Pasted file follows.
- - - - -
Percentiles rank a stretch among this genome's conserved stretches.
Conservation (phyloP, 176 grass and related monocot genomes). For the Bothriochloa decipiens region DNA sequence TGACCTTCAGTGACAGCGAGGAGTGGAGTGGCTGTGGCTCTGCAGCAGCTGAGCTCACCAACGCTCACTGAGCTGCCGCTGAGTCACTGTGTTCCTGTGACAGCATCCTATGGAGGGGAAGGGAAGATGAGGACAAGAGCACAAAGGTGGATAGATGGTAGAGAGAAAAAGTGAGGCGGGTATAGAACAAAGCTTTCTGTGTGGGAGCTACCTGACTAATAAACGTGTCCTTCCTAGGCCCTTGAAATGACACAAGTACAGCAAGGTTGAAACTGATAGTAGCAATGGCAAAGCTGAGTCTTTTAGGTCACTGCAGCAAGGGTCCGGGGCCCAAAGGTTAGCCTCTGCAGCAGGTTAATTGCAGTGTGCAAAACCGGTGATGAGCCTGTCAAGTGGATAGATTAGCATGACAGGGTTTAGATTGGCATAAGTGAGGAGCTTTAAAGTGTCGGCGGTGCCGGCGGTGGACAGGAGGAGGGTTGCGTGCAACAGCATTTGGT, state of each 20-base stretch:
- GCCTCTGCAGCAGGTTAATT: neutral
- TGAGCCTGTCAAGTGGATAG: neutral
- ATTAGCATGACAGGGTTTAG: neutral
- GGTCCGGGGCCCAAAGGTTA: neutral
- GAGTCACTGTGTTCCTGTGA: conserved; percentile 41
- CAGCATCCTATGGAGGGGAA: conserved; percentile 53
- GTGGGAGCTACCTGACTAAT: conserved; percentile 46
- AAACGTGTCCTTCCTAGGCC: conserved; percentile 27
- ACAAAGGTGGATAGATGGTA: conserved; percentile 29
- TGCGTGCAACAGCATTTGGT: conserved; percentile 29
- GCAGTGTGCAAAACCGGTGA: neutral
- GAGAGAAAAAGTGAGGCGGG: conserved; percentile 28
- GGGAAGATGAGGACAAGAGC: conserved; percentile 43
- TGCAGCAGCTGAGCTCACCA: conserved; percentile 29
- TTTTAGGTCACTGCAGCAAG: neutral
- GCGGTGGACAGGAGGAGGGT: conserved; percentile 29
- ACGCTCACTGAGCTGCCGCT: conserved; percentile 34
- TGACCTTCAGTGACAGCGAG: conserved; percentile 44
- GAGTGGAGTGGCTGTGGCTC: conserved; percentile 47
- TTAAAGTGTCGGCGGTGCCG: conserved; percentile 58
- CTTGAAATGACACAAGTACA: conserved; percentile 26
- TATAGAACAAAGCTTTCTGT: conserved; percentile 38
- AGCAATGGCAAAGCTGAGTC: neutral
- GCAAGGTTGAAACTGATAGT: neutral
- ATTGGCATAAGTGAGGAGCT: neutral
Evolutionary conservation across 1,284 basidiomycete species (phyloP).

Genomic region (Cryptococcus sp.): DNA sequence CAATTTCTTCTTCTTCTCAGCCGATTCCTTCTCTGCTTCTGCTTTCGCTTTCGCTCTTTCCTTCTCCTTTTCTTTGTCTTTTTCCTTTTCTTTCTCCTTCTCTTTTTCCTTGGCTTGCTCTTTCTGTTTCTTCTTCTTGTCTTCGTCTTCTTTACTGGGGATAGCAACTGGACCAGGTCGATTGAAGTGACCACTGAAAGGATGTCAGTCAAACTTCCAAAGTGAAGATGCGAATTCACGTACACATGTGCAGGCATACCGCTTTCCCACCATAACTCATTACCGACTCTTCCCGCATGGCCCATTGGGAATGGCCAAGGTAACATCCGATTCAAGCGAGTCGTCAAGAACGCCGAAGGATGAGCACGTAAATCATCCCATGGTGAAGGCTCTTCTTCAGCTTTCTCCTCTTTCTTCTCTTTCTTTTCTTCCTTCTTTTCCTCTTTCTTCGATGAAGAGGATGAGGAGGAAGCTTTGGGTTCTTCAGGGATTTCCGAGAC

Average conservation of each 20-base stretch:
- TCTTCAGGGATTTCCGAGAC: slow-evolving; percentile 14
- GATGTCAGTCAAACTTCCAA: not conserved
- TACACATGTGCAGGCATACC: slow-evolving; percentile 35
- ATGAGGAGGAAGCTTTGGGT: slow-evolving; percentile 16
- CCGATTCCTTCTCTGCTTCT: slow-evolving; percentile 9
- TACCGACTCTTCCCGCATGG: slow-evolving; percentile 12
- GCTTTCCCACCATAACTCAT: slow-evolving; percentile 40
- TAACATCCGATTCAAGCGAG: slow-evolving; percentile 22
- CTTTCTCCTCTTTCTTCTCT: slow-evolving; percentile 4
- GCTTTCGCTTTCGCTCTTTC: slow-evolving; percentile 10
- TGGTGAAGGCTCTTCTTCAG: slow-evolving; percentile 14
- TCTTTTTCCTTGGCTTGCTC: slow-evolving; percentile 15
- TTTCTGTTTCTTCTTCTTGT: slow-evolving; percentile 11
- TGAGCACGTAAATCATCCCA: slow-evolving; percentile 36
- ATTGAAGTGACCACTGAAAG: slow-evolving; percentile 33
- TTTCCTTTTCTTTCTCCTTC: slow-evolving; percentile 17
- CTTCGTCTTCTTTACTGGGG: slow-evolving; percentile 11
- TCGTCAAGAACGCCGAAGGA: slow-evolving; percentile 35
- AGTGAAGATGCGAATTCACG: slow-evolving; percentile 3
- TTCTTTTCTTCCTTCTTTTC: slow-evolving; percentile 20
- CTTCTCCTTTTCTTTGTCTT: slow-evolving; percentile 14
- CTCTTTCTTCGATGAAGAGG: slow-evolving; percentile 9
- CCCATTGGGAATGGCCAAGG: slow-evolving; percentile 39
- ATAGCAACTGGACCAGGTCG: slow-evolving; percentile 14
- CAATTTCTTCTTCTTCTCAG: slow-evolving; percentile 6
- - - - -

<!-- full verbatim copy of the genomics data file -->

Percentiles rank a stretch among this genome's conserved stretches.
Conservation (phyloP, 176 grass and related monocot genomes). For the Bothriochloa decipiens region DNA sequence TGACCTTCAGTGACAGCGAGGAGTGGAGTGGCTGTGGCTCTGCAGCAGCTGAGCTCACCAACGCTCACTGAGCTGCCGCTGAGTCACTGTGTTCCTGTGACAGCATCCTATGGAGGGGAAGGGAAGATGAGGACAAGAGCACAAAGGTGGATAGATGGTAGAGAGAAAAAGTGAGGCGGGTATAGAACAAAGCTTTCTGTGTGGGAGCTACCTGACTAATAAACGTGTCCTTCCTAGGCCCTTGAAATGACACAAGTACAGCAAGGTTGAAACTGATAGTAGCAATGGCAAAGCTGAGTCTTTTAGGTCACTGCAGCAAGGGTCCGGGGCCCAAAGGTTAGCCTCTGCAGCAGGTTAATTGCAGTGTGCAAAACCGGTGATGAGCCTGTCAAGTGGATAGATTAGCATGACAGGGTTTAGATTGGCATAAGTGAGGAGCTTTAAAGTGTCGGCGGTGCCGGCGGTGGACAGGAGGAGGGTTGCGTGCAACAGCATTTGGT, state of each 20-base stretch:
- GCCTCTGCAGCAGGTTAATT: neutral
- TGAGCCTGTCAAGTGGATAG: neutral
- ATTAGCATGACAGGGTTTAG: neutral
- GGTCCGGGGCCCAAAGGTTA: neutral
- GAGTCACTGTGTTCCTGTGA: conserved; percentile 41
- CAGCATCCTATGGAGGGGAA: conserved; percentile 53
- GTGGGAGCTACCTGACTAAT: conserved; percentile 46
- AAACGTGTCCTTCCTAGGCC: conserved; percentile 27
- ACAAAGGTGGATAGATGGTA: conserved; percentile 29
- TGCGTGCAACAGCATTTGGT: conserved; percentile 29
- GCAGTGTGCAAAACCGGTGA: neutral
- GAGAGAAAAAGTGAGGCGGG: conserved; percentile 28
- GGGAAGATGAGGACAAGAGC: conserved; percentile 43
- TGCAGCAGCTGAGCTCACCA: conserved; percentile 29
- TTTTAGGTCACTGCAGCAAG: neutral
- GCGGTGGACAGGAGGAGGGT: conserved; percentile 29
- ACGCTCACTGAGCTGCCGCT: conserved; percentile 34
- TGACCTTCAGTGACAGCGAG: conserved; percentile 44
- GAGTGGAGTGGCTGTGGCTC: conserved; percentile 47
- TTAAAGTGTCGGCGGTGCCG: conserved; percentile 58
- CTTGAAATGACACAAGTACA: conserved; percentile 26
- TATAGAACAAAGCTTTCTGT: conserved; percentile 38
- AGCAATGGCAAAGCTGAGTC: neutral
- GCAAGGTTGAAACTGATAGT: neutral
- ATTGGCATAAGTGAGGAGCT: neutral
Evolutionary conservation across 1,284 basidiomycete species (phyloP).

Genomic region (Cryptococcus sp.): DNA sequence CAATTTCTTCTTCTTCTCAGCCGATTCCTTCTCTGCTTCTGCTTTCGCTTTCGCTCTTTCCTTCTCCTTTTCTTTGTCTTTTTCCTTTTCTTTCTCCTTCTCTTTTTCCTTGGCTTGCTCTTTCTGTTTCTTCTTCTTGTCTTCGTCTTCTTTACTGGGGATAGCAACTGGACCAGGTCGATTGAAGTGACCACTGAAAGGATGTCAGTCAAACTTCCAAAGTGAAGATGCGAATTCACGTACACATGTGCAGGCATACCGCTTTCCCACCATAACTCATTACCGACTCTTCCCGCATGGCCCATTGGGAATGGCCAAGGTAACATCCGATTCAAGCGAGTCGTCAAGAACGCCGAAGGATGAGCACGTAAATCATCCCATGGTGAAGGCTCTTCTTCAGCTTTCTCCTCTTTCTTCTCTTTCTTTTCTTCCTTCTTTTCCTCTTTCTTCGATGAAGAGGATGAGGAGGAAGCTTTGGGTTCTTCAGGGATTTCCGAGAC

Average conservation of each 20-base stretch:
- TCTTCAGGGATTTCCGAGAC: slow-evolving; percentile 14
- GATGTCAGTCAAACTTCCAA: not conserved
- TACACATGTGCAGGCATACC: slow-evolving; percentile 35
- ATGAGGAGGAAGCTTTGGGT: slow-evolving; percentile 16
- CCGATTCCTTCTCTGCTTCT: slow-evolving; percentile 9
- TACCGACTCTTCCCGCATGG: slow-evolving; percentile 12
- GCTTTCCCACCATAACTCAT: slow-evolving; percentile 40
- TAACATCCGATTCAAGCGAG: slow-evolving; percentile 22
- CTTTCTCCTCTTTCTTCTCT: slow-evolving; percentile 4
- GCTTTCGCTTTCGCTCTTTC: slow-evolving; percentile 10
- TGGTGAAGGCTCTTCTTCAG: slow-evolving; percentile 14
- TCTTTTTCCTTGGCTTGCTC: slow-evolving; percentile 15
- TTTCTGTTTCTTCTTCTTGT: slow-evolving; percentile 11
- TGAGCACGTAAATCATCCCA: slow-evolving; percentile 36
- ATTGAAGTGACCACTGAAAG: slow-evolving; percentile 33
- TTTCCTTTTCTTTCTCCTTC: slow-evolving; percentile 17
- CTTCGTCTTCTTTACTGGGG: slow-evolving; percentile 11
- TCGTCAAGAACGCCGAAGGA: slow-evolving; percentile 35
- AGTGAAGATGCGAATTCACG: slow-evolving; percentile 3
- TTCTTTTCTTCCTTCTTTTC: slow-evolving; percentile 20
- CTTCTCCTTTTCTTTGTCTT: slow-evolving; percentile 14
- CTCTTTCTTCGATGAAGAGG: slow-evolving; percentile 9
- CCCATTGGGAATGGCCAAGG: slow-evolving; percentile 39
- ATAGCAACTGGACCAGGTCG: slow-evolving; percentile 14
- CAATTTCTTCTTCTTCTCAG: slow-evolving; percentile 6